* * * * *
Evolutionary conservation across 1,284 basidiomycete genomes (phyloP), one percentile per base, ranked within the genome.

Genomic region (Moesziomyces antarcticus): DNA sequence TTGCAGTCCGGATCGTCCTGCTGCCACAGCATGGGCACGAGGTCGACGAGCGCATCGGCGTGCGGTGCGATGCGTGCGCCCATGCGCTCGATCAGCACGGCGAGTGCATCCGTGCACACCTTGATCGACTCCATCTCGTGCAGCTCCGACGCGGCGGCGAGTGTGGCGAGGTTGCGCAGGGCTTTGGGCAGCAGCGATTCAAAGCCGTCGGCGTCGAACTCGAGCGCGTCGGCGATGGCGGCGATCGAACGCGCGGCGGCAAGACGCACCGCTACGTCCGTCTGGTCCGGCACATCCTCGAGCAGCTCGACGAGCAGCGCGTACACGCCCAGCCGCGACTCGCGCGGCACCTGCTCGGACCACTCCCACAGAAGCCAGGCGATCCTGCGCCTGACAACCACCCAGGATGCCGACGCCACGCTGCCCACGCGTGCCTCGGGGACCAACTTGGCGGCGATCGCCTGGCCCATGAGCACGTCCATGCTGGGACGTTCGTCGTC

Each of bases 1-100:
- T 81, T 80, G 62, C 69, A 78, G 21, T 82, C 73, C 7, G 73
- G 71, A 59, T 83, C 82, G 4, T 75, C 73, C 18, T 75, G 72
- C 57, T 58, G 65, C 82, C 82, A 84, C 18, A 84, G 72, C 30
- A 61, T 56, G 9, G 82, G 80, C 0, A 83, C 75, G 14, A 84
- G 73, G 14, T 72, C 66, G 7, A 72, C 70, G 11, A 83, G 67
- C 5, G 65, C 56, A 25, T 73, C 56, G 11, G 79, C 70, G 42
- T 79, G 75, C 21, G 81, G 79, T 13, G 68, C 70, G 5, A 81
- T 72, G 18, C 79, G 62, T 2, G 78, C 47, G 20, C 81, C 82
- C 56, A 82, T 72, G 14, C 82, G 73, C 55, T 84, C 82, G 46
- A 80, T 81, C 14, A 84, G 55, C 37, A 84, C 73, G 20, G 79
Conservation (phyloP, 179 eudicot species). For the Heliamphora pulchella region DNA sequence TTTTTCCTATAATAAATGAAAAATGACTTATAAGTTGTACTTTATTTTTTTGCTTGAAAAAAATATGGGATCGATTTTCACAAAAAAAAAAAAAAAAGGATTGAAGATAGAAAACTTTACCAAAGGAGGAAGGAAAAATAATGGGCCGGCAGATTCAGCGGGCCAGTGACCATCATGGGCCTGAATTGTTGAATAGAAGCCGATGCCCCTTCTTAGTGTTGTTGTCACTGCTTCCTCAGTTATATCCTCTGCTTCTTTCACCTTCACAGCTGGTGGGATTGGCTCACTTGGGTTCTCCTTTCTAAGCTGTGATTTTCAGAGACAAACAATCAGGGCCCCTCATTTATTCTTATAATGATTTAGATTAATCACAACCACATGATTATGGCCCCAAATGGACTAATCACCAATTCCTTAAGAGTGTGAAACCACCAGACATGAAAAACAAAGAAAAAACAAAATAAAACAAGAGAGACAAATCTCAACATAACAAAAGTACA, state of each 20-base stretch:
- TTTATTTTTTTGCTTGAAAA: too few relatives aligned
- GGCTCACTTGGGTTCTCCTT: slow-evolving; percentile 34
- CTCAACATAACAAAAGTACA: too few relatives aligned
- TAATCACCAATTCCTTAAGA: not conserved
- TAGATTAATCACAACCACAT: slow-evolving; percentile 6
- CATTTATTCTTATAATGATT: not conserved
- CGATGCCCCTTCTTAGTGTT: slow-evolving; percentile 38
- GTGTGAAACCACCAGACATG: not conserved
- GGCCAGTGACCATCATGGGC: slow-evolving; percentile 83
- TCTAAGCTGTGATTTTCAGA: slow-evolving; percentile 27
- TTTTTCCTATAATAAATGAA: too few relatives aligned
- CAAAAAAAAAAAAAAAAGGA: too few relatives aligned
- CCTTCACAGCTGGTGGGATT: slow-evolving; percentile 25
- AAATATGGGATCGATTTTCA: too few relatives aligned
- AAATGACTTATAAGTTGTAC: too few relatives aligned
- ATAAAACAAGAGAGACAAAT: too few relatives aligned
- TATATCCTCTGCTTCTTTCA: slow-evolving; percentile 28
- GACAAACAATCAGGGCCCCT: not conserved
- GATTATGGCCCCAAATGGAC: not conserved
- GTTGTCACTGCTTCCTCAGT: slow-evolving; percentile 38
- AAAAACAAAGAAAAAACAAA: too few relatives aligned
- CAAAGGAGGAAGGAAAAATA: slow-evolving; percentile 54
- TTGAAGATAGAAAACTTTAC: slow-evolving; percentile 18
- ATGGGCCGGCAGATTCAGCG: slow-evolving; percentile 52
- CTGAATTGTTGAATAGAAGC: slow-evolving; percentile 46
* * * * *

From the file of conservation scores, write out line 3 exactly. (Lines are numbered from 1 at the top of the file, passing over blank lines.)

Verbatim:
Each of bases 1-100: